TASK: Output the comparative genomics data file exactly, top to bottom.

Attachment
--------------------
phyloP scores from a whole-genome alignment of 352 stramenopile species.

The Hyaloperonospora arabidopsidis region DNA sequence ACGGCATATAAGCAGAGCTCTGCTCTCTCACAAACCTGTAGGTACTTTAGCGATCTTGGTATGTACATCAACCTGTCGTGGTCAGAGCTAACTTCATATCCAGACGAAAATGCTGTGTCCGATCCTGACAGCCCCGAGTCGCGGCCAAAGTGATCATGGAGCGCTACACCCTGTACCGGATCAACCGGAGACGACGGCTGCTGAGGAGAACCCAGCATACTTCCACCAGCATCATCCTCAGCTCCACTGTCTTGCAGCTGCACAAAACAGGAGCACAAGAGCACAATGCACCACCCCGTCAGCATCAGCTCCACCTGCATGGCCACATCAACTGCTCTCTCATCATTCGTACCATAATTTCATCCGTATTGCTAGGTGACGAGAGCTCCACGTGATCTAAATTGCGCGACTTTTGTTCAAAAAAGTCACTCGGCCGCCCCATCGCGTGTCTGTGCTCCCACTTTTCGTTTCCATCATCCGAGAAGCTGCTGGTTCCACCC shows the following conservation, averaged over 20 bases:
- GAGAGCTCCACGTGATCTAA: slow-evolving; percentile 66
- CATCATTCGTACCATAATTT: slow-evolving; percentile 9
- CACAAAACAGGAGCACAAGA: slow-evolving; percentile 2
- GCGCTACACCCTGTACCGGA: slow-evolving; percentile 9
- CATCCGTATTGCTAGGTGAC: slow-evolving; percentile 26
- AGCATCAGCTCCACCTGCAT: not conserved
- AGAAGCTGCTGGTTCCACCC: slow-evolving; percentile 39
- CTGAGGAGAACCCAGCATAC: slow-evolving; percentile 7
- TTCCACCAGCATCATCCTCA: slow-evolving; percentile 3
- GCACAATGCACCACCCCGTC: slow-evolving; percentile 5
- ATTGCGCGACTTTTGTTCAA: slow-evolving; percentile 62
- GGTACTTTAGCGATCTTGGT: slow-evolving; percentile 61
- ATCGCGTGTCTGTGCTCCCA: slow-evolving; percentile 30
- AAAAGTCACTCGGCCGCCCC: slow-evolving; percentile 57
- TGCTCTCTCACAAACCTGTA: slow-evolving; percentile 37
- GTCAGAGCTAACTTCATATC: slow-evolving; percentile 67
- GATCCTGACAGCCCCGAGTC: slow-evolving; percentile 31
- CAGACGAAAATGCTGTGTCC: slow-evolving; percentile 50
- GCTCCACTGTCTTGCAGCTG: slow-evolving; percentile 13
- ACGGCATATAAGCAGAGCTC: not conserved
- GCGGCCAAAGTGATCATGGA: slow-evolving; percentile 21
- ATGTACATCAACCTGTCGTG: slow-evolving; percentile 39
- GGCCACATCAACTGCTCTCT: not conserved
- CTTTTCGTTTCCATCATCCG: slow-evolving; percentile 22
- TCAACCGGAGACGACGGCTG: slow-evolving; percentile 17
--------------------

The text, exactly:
phyloP scores from a whole-genome alignment of 352 stramenopile species.

The Hyaloperonospora arabidopsidis region DNA sequence ACGGCATATAAGCAGAGCTCTGCTCTCTCACAAACCTGTAGGTACTTTAGCGATCTTGGTATGTACATCAACCTGTCGTGGTCAGAGCTAACTTCATATCCAGACGAAAATGCTGTGTCCGATCCTGACAGCCCCGAGTCGCGGCCAAAGTGATCATGGAGCGCTACACCCTGTACCGGATCAACCGGAGACGACGGCTGCTGAGGAGAACCCAGCATACTTCCACCAGCATCATCCTCAGCTCCACTGTCTTGCAGCTGCACAAAACAGGAGCACAAGAGCACAATGCACCACCCCGTCAGCATCAGCTCCACCTGCATGGCCACATCAACTGCTCTCTCATCATTCGTACCATAATTTCATCCGTATTGCTAGGTGACGAGAGCTCCACGTGATCTAAATTGCGCGACTTTTGTTCAAAAAAGTCACTCGGCCGCCCCATCGCGTGTCTGTGCTCCCACTTTTCGTTTCCATCATCCGAGAAGCTGCTGGTTCCACCC shows the following conservation, averaged over 20 bases:
- GAGAGCTCCACGTGATCTAA: slow-evolving; percentile 66
- CATCATTCGTACCATAATTT: slow-evolving; percentile 9
- CACAAAACAGGAGCACAAGA: slow-evolving; percentile 2
- GCGCTACACCCTGTACCGGA: slow-evolving; percentile 9
- CATCCGTATTGCTAGGTGAC: slow-evolving; percentile 26
- AGCATCAGCTCCACCTGCAT: not conserved
- AGAAGCTGCTGGTTCCACCC: slow-evolving; percentile 39
- CTGAGGAGAACCCAGCATAC: slow-evolving; percentile 7
- TTCCACCAGCATCATCCTCA: slow-evolving; percentile 3
- GCACAATGCACCACCCCGTC: slow-evolving; percentile 5
- ATTGCGCGACTTTTGTTCAA: slow-evolving; percentile 62
- GGTACTTTAGCGATCTTGGT: slow-evolving; percentile 61
- ATCGCGTGTCTGTGCTCCCA: slow-evolving; percentile 30
- AAAAGTCACTCGGCCGCCCC: slow-evolving; percentile 57
- TGCTCTCTCACAAACCTGTA: slow-evolving; percentile 37
- GTCAGAGCTAACTTCATATC: slow-evolving; percentile 67
- GATCCTGACAGCCCCGAGTC: slow-evolving; percentile 31
- CAGACGAAAATGCTGTGTCC: slow-evolving; percentile 50
- GCTCCACTGTCTTGCAGCTG: slow-evolving; percentile 13
- ACGGCATATAAGCAGAGCTC: not conserved
- GCGGCCAAAGTGATCATGGA: slow-evolving; percentile 21
- ATGTACATCAACCTGTCGTG: slow-evolving; percentile 39
- GGCCACATCAACTGCTCTCT: not conserved
- CTTTTCGTTTCCATCATCCG: slow-evolving; percentile 22
- TCAACCGGAGACGACGGCTG: slow-evolving; percentile 17